Unlike the previous posts, my proof is algebra-free.

Just stare at this picture long enough and the rule

will appear to you "stereogram-style".

Arrange 4 identical rectangles, each of dimension a x

b, into a square, like this:

* * * * * * * * * * * * * *

* * *

* * *

* * *

* * * * * * * * * * *

* * * *

* * * *

* * * *

* * * *

* * * * * * * * * * *

* * *

* * *

* * *

* * * * * * * * * * * * * *

(The above picture might get messed up when I send

this, but I think it's fairly obvious what is meant)

If you can't see the "quarter squares rule" in the

picture then these observations might help:

1. Area of large square = (a+b)^2

2. Area of square "hole" in centre = (a-b)^2

3. Area of large square = combined area of the four

rectangles plus area of the square hole at centre

Hence, (a+b)^2 = 4ab + (a-b)^2

Divide through by 4 gives the rule.

RobF

--- peterschreyfogl <

peterschreyfogl@...> wrote:

> Thank's for your reply, Scott.

>

> I see. It is the proof that the Quarter Squares-Rule

> produces the

> result ab.

>

> Do you see also how one can derive the identity by

> transforming the

> Binomial formulas? Maybe it is not correct like it

> is said on

> Wikipedia. Nonetheless, through some logic there are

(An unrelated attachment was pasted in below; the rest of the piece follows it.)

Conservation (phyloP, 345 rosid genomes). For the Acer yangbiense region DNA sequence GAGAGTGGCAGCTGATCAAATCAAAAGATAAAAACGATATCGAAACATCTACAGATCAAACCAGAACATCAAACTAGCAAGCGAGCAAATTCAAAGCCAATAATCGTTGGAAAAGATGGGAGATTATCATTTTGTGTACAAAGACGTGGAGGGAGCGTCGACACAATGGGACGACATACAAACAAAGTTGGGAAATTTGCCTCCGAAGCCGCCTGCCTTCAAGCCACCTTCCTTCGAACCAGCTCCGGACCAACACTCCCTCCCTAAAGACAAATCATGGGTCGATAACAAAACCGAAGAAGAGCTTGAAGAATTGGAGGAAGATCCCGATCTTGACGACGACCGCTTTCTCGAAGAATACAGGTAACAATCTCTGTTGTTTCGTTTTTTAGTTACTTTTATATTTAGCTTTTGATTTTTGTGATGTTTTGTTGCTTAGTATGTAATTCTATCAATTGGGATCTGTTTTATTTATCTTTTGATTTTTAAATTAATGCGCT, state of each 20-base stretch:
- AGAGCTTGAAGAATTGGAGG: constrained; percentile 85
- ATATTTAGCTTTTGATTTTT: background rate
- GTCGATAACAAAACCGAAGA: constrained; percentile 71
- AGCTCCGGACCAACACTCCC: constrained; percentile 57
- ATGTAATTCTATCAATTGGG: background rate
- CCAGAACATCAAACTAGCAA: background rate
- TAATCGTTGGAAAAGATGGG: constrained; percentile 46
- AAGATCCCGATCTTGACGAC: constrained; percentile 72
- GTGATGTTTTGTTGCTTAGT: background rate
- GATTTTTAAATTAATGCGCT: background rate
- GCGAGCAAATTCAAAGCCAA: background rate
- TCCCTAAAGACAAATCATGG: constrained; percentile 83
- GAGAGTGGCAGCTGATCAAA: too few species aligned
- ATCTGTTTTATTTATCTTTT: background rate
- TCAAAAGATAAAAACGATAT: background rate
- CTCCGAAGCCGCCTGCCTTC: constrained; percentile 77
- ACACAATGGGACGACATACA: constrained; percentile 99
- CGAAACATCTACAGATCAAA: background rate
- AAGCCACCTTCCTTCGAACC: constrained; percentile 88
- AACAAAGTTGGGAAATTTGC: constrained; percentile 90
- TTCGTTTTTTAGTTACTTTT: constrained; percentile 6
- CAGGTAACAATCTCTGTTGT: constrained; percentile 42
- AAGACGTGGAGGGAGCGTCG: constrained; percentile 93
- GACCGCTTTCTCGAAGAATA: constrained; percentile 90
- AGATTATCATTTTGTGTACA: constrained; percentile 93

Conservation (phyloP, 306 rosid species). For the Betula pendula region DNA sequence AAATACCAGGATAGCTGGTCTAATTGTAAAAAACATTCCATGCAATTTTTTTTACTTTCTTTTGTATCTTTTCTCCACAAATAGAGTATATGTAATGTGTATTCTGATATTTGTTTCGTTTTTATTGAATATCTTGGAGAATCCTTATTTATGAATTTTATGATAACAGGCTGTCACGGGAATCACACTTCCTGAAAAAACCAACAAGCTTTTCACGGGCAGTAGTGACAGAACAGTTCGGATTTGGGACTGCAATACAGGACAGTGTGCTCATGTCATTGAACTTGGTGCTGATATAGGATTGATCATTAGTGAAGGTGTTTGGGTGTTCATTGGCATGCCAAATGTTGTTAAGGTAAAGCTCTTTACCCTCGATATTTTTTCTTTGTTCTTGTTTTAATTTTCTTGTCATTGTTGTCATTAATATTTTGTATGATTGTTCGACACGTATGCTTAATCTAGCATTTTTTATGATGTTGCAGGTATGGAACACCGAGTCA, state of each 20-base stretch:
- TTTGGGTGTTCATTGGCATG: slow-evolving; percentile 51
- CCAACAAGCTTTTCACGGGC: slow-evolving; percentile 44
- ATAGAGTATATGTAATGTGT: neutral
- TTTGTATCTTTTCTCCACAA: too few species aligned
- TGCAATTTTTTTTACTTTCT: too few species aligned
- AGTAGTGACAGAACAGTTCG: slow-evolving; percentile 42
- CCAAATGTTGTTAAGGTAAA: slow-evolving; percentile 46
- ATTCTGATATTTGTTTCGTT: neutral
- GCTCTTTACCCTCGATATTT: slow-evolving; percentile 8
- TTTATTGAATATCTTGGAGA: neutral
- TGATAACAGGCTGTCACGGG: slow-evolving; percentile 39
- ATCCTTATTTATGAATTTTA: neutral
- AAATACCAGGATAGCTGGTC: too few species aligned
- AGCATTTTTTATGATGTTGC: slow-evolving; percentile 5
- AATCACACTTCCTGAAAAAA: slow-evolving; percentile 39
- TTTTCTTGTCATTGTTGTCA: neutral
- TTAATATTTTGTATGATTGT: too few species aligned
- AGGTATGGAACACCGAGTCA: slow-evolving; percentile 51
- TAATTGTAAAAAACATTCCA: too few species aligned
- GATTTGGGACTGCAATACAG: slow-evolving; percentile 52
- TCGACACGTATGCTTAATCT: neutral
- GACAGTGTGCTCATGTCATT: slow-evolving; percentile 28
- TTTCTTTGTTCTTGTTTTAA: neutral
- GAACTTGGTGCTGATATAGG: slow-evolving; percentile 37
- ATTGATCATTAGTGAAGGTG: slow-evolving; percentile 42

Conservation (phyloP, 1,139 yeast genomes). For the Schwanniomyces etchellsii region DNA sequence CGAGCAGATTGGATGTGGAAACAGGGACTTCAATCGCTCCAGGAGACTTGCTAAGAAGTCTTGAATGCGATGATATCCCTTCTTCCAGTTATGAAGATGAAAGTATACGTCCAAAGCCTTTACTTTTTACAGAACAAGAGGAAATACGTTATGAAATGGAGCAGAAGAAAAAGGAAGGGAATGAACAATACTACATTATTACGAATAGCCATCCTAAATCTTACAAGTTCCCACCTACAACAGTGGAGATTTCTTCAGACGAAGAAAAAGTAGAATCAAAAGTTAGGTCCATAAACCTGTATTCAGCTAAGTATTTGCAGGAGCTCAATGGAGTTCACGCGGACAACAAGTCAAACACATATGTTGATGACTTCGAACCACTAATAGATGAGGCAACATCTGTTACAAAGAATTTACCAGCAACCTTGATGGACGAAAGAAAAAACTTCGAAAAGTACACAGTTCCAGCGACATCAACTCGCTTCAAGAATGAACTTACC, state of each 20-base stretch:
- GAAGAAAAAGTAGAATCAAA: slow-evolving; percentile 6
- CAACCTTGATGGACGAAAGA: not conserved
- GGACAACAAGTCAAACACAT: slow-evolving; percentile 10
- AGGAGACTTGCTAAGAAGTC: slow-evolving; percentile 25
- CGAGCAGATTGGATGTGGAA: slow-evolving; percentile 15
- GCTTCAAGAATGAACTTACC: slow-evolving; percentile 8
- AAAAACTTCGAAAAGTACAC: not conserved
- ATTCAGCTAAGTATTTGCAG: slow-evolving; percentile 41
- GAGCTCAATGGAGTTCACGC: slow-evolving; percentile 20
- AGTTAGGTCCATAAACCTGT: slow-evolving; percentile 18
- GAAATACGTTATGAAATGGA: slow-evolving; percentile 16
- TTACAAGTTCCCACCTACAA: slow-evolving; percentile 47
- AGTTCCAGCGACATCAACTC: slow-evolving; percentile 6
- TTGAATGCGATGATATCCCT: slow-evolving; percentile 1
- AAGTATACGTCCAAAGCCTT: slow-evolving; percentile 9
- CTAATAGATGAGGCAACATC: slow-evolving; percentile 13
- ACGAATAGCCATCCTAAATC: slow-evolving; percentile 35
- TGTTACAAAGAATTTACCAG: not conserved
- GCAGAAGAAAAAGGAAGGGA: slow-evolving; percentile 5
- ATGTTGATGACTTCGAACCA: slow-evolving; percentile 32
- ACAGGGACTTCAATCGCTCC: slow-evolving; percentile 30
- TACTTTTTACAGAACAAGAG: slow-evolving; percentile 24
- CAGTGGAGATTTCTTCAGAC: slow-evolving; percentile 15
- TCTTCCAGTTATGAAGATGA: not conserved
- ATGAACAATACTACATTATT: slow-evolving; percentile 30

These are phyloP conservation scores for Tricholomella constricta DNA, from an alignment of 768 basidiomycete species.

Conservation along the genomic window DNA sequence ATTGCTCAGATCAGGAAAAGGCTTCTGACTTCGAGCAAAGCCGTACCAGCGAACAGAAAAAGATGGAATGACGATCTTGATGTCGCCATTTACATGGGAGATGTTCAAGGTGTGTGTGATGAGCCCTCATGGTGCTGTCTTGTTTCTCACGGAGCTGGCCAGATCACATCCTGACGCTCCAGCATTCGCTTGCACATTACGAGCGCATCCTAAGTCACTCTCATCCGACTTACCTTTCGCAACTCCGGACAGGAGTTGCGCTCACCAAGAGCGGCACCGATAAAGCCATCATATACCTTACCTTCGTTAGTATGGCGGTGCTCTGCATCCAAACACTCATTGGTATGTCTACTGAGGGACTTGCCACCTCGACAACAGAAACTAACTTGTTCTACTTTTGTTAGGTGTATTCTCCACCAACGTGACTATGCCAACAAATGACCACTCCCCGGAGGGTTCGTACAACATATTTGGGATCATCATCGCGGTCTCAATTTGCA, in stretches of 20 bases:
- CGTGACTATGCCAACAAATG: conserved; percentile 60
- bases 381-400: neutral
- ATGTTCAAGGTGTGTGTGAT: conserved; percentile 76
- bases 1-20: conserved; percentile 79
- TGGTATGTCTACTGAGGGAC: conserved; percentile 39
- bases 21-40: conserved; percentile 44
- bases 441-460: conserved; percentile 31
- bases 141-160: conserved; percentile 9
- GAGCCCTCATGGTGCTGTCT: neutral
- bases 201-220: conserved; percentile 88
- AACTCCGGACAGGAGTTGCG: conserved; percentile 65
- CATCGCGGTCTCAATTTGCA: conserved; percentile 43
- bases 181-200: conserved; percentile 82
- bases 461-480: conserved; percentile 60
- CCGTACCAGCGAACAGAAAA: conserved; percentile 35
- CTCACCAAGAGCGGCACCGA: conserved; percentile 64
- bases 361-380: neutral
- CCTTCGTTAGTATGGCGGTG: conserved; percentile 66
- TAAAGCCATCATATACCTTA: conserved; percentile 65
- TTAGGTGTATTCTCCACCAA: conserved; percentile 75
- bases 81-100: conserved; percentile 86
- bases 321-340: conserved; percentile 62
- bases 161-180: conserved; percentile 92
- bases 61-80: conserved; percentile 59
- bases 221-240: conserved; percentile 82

> ways how one can

> get to the Quarter Squares-Rule. -- The question is

> HOW.

>

> t.y., Michael

>

>

> --- In MentalCalculation@yahoogroups.com, "P Scott

> Horne"

> <patrick.horne@...> wrote:

> >

> > ((a + b)/2)^2 = (a^2 + 2ab + b^2)/4

> >

> > ((a - b)/2)^2 = (a^2 - 2ab + b^2)/4

> >

> > Subtract the latter from the former, and you get

> >

> > (2ab + 2ab)/4,

> >

> > which is

> >

> > ab.

> >

> > QED.

> >

> > P Scott Horne

> >

> >

> >

> >

> > _____

> >

> > From: MentalCalculation@yahoogroups.com

> > [mailto:MentalCalculation@yahoogroups.com] On

> Behalf Of

> peterschreyfogl

> > Sent: 30 janvier 2007 15:03

> > To: MentalCalculation@yahoogroups.com

> > Subject: [Mental Calculation] Deriving the Quarter

> Squares-Rule.

> >

> >

> >

> >

> > Hello!

> >

> > At http://de.wikipedia

> >

>

<

http://de.wikipedia.org/wiki/Kopfrechnen#Rechentricks>

> > .org/wiki/Kopfrechnen#Rechentricks it is stated

> > that one can derive the Quarter Squares-Rule by

> transforming the

> > Binomials 1. (a + b)^2 = a^2 + 2ab + b^2 and 2. (a

> - b)^2 = a^2 -

> 2ab

> > + b^2.

> >

> > Well, I get to the point where: ab = ((a + b)^2 -

> a^2 - b^2)/2, but

> > how do I get to ab = ((a + b)/2)^2 - ((a -

> b)/2)^2?

> >

> > y.s.,

> > Michael (peter.schreyfogl)

> >

> >

> >

> >

> >

> >

> >

> > [Non-text portions of this message have been

> removed]

> >

>

>

>

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